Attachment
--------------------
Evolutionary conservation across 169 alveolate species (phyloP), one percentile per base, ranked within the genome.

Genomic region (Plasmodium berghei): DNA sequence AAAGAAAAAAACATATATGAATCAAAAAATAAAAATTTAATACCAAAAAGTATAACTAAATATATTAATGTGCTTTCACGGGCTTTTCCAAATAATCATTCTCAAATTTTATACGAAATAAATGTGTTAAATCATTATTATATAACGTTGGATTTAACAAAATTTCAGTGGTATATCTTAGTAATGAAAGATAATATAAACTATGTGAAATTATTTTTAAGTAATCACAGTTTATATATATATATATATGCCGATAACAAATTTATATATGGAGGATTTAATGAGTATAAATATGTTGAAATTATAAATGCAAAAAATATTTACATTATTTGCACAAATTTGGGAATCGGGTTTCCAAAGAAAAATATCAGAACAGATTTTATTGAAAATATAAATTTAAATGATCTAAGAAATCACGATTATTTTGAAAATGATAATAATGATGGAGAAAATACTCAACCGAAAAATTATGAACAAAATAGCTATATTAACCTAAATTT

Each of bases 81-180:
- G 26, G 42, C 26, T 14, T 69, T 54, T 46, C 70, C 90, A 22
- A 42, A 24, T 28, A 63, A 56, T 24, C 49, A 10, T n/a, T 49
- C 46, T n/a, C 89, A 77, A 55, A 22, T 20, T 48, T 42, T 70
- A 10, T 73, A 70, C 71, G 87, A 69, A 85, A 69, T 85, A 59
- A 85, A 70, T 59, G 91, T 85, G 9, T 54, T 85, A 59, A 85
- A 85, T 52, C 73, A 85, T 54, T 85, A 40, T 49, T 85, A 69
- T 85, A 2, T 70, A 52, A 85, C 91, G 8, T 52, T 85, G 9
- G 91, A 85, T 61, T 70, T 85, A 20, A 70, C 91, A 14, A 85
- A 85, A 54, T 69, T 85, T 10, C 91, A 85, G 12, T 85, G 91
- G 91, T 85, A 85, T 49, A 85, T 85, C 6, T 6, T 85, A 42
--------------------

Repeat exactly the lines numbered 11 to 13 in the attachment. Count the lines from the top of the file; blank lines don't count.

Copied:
- G 91, A 85, T 61, T 70, T 85, A 20, A 70, C 91, A 14, A 85
- A 85, A 54, T 69, T 85, T 10, C 91, A 85, G 12, T 85, G 91
- G 91, T 85, A 85, T 49, A 85, T 85, C 6, T 6, T 85, A 42